Archive for the ‘Basic input/output functions’ Category


July 27th, 2010 c# No comments

The standard header file defines a class called stringstream that allows a string-based object to be treated as a stream. This way we can perform extraction or insertion operations from/to strings, which is especially useful to convert strings to numerical values and vice versa. For example, if we want to extract an integer from a string we can write:

string mystr (“1204″);
int myint;
stringstream(mystr) >> myint;

This declares a string object with a value of “1204″, and an int object. Then we use stringstream’s constructor to construct an object of this type from the string object. Because we can use stringstream objects as if they were streams, we can extract an integer from it as we would have done on cin by applying the extractor operator (>>) on it followed by a variable of type int.

After this piece of code, the variable myint will contain the numerical value 1204.

// stringstreams
using namespace std;

int main ()
string mystr;
float price=0;
int quantity=0;

cout << "Enter price: ";
getline (cin,mystr);
stringstream(mystr) >> price;
cout << "Enter quantity: ";
getline (cin,mystr);
stringstream(mystr) >> quantity;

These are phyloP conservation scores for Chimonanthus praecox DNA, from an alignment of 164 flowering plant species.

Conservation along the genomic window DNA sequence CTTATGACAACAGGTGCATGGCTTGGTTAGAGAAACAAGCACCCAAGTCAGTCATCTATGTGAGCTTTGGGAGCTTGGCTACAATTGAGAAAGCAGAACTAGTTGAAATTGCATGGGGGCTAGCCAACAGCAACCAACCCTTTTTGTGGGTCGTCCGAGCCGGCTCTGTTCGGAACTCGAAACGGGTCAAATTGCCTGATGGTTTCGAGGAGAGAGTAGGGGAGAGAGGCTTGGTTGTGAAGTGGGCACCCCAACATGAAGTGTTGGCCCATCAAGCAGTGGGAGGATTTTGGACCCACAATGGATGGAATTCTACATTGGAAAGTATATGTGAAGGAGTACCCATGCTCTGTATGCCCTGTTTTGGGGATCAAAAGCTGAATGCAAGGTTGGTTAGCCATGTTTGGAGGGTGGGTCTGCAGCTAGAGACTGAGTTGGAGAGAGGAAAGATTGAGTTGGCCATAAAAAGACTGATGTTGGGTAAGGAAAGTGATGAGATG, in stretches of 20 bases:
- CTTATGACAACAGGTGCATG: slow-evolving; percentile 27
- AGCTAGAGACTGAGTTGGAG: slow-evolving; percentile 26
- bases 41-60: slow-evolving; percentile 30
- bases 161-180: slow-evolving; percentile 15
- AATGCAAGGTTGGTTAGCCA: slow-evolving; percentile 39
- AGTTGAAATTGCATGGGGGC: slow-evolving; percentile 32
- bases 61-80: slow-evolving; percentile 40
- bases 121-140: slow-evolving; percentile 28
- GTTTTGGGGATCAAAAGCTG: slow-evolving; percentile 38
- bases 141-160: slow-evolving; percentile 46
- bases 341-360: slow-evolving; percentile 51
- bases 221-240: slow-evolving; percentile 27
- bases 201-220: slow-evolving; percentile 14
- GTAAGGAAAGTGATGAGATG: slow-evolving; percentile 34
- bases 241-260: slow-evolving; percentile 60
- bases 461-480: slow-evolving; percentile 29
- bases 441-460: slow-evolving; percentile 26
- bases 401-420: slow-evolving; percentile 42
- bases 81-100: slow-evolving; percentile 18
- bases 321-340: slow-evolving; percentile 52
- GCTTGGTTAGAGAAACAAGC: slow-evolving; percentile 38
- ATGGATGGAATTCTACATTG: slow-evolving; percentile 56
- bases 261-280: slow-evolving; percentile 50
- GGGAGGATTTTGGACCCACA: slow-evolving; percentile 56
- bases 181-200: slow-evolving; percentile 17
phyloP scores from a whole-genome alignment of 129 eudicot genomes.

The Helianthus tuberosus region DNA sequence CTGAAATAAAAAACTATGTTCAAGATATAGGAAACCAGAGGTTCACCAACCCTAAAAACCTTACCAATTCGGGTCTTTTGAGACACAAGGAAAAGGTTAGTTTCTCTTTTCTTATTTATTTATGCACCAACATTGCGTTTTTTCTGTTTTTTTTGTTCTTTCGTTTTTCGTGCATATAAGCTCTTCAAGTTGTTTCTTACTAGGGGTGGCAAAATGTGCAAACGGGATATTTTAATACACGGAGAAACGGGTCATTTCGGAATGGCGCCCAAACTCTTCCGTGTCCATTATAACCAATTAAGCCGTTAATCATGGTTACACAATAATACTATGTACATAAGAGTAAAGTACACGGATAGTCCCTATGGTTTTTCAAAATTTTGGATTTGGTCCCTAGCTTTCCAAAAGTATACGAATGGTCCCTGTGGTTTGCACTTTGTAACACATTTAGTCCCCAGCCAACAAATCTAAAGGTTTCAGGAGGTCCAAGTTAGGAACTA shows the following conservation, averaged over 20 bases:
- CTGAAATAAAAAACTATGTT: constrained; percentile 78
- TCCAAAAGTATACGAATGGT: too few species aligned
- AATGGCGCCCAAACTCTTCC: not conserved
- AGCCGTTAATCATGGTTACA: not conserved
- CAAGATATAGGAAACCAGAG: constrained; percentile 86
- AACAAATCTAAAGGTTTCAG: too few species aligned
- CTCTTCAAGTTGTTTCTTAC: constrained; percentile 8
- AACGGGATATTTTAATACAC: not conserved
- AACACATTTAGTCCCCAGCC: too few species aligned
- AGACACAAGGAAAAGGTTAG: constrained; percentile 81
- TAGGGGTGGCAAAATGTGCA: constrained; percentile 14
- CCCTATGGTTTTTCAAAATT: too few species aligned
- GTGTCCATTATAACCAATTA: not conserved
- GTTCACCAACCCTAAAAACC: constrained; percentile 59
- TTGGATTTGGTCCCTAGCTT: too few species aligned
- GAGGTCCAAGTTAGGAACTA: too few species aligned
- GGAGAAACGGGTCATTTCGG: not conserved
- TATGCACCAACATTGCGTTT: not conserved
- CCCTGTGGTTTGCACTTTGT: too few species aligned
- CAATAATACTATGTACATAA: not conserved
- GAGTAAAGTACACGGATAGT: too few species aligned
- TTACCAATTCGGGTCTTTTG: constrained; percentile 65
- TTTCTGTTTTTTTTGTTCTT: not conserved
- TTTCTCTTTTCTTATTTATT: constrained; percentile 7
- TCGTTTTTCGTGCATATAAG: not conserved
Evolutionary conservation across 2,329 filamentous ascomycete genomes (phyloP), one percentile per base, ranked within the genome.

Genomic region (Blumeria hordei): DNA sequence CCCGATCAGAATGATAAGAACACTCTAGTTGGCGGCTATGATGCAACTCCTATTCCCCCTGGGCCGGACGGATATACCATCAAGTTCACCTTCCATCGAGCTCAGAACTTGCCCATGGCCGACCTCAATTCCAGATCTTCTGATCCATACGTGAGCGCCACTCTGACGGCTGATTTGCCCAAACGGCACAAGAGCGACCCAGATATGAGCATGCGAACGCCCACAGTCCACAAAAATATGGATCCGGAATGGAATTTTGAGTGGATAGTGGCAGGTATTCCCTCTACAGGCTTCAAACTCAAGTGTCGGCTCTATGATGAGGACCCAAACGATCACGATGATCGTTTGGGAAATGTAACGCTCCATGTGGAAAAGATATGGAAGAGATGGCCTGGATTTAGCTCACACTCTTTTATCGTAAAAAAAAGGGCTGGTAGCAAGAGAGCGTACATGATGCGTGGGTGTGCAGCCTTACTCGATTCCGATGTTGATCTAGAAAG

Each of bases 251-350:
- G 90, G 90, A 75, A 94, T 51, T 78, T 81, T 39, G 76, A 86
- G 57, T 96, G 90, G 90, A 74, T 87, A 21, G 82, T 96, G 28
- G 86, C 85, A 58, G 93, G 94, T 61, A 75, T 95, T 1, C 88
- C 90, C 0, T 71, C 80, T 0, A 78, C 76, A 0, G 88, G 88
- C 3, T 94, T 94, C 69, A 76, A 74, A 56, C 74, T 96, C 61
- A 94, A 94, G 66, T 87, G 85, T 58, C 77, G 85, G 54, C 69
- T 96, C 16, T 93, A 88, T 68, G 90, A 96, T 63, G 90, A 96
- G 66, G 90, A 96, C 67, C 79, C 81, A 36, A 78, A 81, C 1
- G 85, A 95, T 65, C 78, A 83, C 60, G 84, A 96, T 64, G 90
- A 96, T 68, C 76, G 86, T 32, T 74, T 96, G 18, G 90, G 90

cout << "Total price: " << price*quantity << endl;
return 0;

In this example, we acquire numeric values from the standard input indirectly. Instead of extracting numeric values directly from the standard input, we get lines from the standard input (cin) into a string object (mystr), and then we extract the integer values from this string into a variable of type int (quantity).

Using this method, instead of direct extractions of integer values, we have more control over what happens with the input of numeric values from the user, since we are separating the process of obtaining input from the user (we now simply ask for lines) with the interpretation of that input. Therefore, this method is usually preferred to get numerical values from the user in all programs that are intensive in user input.

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